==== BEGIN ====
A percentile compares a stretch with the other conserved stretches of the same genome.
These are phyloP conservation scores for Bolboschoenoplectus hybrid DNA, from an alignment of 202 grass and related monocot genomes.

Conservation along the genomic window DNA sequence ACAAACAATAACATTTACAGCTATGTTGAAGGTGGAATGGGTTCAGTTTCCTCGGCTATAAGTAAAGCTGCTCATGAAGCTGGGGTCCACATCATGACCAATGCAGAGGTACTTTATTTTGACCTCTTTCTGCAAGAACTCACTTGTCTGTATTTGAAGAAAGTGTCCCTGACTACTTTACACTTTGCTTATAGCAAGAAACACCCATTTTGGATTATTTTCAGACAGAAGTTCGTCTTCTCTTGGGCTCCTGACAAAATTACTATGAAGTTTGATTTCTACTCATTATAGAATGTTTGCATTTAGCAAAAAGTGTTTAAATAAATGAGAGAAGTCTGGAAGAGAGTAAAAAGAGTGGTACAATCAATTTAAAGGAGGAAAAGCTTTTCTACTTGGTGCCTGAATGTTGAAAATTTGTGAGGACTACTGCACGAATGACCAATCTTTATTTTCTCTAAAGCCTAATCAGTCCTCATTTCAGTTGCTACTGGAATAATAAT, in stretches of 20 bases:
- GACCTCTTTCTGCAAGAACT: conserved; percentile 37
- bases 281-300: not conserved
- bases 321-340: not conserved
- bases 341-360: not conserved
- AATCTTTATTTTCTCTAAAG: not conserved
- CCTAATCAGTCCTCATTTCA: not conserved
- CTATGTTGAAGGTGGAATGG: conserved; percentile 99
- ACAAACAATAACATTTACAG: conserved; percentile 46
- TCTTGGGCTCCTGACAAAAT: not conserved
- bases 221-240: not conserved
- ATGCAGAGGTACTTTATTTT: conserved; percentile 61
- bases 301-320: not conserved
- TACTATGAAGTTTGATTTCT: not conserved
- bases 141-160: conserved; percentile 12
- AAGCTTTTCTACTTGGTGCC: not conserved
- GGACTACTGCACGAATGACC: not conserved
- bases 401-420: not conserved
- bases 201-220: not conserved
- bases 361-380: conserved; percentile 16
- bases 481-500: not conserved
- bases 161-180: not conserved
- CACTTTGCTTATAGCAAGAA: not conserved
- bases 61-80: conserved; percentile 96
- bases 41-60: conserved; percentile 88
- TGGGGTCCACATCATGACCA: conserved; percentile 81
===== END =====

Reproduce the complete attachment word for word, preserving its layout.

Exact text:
A percentile compares a stretch with the other conserved stretches of the same genome.
These are phyloP conservation scores for Bolboschoenoplectus hybrid DNA, from an alignment of 202 grass and related monocot genomes.

Conservation along the genomic window DNA sequence ACAAACAATAACATTTACAGCTATGTTGAAGGTGGAATGGGTTCAGTTTCCTCGGCTATAAGTAAAGCTGCTCATGAAGCTGGGGTCCACATCATGACCAATGCAGAGGTACTTTATTTTGACCTCTTTCTGCAAGAACTCACTTGTCTGTATTTGAAGAAAGTGTCCCTGACTACTTTACACTTTGCTTATAGCAAGAAACACCCATTTTGGATTATTTTCAGACAGAAGTTCGTCTTCTCTTGGGCTCCTGACAAAATTACTATGAAGTTTGATTTCTACTCATTATAGAATGTTTGCATTTAGCAAAAAGTGTTTAAATAAATGAGAGAAGTCTGGAAGAGAGTAAAAAGAGTGGTACAATCAATTTAAAGGAGGAAAAGCTTTTCTACTTGGTGCCTGAATGTTGAAAATTTGTGAGGACTACTGCACGAATGACCAATCTTTATTTTCTCTAAAGCCTAATCAGTCCTCATTTCAGTTGCTACTGGAATAATAAT, in stretches of 20 bases:
- GACCTCTTTCTGCAAGAACT: conserved; percentile 37
- bases 281-300: not conserved
- bases 321-340: not conserved
- bases 341-360: not conserved
- AATCTTTATTTTCTCTAAAG: not conserved
- CCTAATCAGTCCTCATTTCA: not conserved
- CTATGTTGAAGGTGGAATGG: conserved; percentile 99
- ACAAACAATAACATTTACAG: conserved; percentile 46
- TCTTGGGCTCCTGACAAAAT: not conserved
- bases 221-240: not conserved
- ATGCAGAGGTACTTTATTTT: conserved; percentile 61
- bases 301-320: not conserved
- TACTATGAAGTTTGATTTCT: not conserved
- bases 141-160: conserved; percentile 12
- AAGCTTTTCTACTTGGTGCC: not conserved
- GGACTACTGCACGAATGACC: not conserved
- bases 401-420: not conserved
- bases 201-220: not conserved
- bases 361-380: conserved; percentile 16
- bases 481-500: not conserved
- bases 161-180: not conserved
- CACTTTGCTTATAGCAAGAA: not conserved
- bases 61-80: conserved; percentile 96
- bases 41-60: conserved; percentile 88
- TGGGGTCCACATCATGACCA: conserved; percentile 81